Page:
It’s funny, everybody talks about glitter, but it’s never really glitter. It’s the moop that we watch out for. It’s made out of wood and plastics and metals. The playa is now a hard surface. So if there’s any moop, it’s right there and we can see it and we’re able to pick it up.
Were there full cars, tents, anything like that that you had to get rid of as well?
If there were any cars, we’ve gotten them back to their owners or we’ve got them out of here. And yes, there’s some abandoned tents and that is normal but, comparatively, it’s not a lot. There’s a slight uptick, but not anything fairly out of our norm.
In all the years of doing this, what is the wildest thing you have ever seen left behind there?
It actually happened a little bit more off season. During restoration, there was a rocket team that was trying to break a world record during our cleanup operation. And their permits said that they needed to clear the entire playa, but we were on the playa at the same time as we had a complete permit. So they asked us, they said, “Hey, why don’t you come and watch us break this world record with this rocket.” It was kind of big. It was a 30-foot rocket.
Something malfunctioned and the rocket went off early. I watched it go straight down. It landed right in Black Rock City.
We just slowly rolled up to this rocket that was perfectly in the ground. It’s almost like a needle. And all of these rocket scientists are looking at us, and they’re like, “Any y’all have a shovel?” And we were just giggling, because we’re just made for this. Our truck is loaded with brooms, rakes, shovels, magnets. We dug it out, and then we strapped the rocket to my truck, and then I pulled the 30-foot rocket out of the playa.
Was it a SpaceX rocket?
No, this was before all of that stuff. I want to say this happened in the mid early 2000’s. I don’t even know what happened to those people. I know they didn’t break the record.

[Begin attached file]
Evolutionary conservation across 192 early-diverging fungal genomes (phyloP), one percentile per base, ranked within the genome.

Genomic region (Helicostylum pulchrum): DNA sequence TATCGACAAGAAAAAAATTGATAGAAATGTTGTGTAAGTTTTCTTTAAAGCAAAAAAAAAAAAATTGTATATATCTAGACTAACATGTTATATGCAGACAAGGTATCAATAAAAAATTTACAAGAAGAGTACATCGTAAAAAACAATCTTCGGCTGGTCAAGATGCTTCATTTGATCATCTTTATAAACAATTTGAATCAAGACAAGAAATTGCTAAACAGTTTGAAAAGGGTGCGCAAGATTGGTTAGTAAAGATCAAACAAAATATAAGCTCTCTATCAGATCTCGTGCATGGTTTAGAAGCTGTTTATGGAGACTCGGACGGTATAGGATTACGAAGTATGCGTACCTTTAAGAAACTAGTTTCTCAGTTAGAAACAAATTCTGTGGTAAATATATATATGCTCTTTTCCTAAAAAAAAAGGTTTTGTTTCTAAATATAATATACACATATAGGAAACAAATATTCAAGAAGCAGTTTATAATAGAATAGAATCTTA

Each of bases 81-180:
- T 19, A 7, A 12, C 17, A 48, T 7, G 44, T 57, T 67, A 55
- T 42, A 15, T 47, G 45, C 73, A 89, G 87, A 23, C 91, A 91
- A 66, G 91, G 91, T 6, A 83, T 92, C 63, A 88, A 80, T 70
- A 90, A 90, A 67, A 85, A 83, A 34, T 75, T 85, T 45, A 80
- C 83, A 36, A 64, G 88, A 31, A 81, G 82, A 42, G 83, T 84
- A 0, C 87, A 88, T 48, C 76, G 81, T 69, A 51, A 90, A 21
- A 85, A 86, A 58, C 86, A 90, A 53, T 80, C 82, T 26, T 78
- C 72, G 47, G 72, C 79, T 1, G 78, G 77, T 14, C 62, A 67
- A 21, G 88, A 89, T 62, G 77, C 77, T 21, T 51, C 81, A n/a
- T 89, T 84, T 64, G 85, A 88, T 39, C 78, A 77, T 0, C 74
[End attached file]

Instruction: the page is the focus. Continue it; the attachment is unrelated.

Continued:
You said that when you started doing restoration work you realized you have an innate talent for it. What does it take to be good at it?
There was a curiosity. Just being able to look at the playa and tell the story. It was almost like profiling—like CSI and archeology at the same time. Walking across the desert and being able to look at where Black Rock City once was and being able to, if you just squint just right, tell exactly what happened there, even just by the shape of the dust.
There’s a real pride that happens here. There’s something so satisfying about leaving no trace. It’s a really beautiful time when restoration happens. It’s where there’s one single goal left. It gets quieter and quieter and quieter and then you just hear the wind. And then it’s time for us to leave and let the desert do its thing.
When do you get to take off?
We have our Bureau of Land Management inspection about a month after the event ends. We’re tested at 120 random generated waypoints in Black Rock City. The inspection standard is that we are not to exceed one square foot of debris per every acre. It’s actually 0.002%. In order for us to pass this test, we are between zero and 0.002%, which is staggering, right?
So you’re telling me it’s flooding, everything’s covered in mud, and you’re keeping calm about that 0.002% number?
Oh, totally. My confidence in this community made me believe it. The Burning Man community does this amazing job. And my crew, playa restoration, the 200-plus people that stayed behind, we make sure it looks like it never happened.
These rainstorms came at a time when climate change is intensifying extreme weather all over the world. Chances are, this is going to be more of a reality. What kind of contingency plans do you have for cleanup going forward?
I’ve been looking at the weather here for a long time. The fact that this is the first time it’s rained twice. It rained twice in a couple of weeks. It rained hard for a couple of weeks. That’s new. Is it an anomaly? I don’t know yet. We don’t know. What we’re used to is hot and dusty and windy, and so we’ll pay attention. But currently it’s still the playa. It can still be predictably unpredictable.
The festival has become much more popular in the last 20 years. Part of that includes seeing more celebrities and CEOs attending. Is it more difficult to get people to respect the leave no trace ethos when the festival has expanded to the level that it has?
That’s been the question since day one. The fact that we keep growing answers that question. We are still able to meet this 0.002% standard. We build this city and light it on fire, and then we make it look like it never happened.
This interview has been edited and condensed.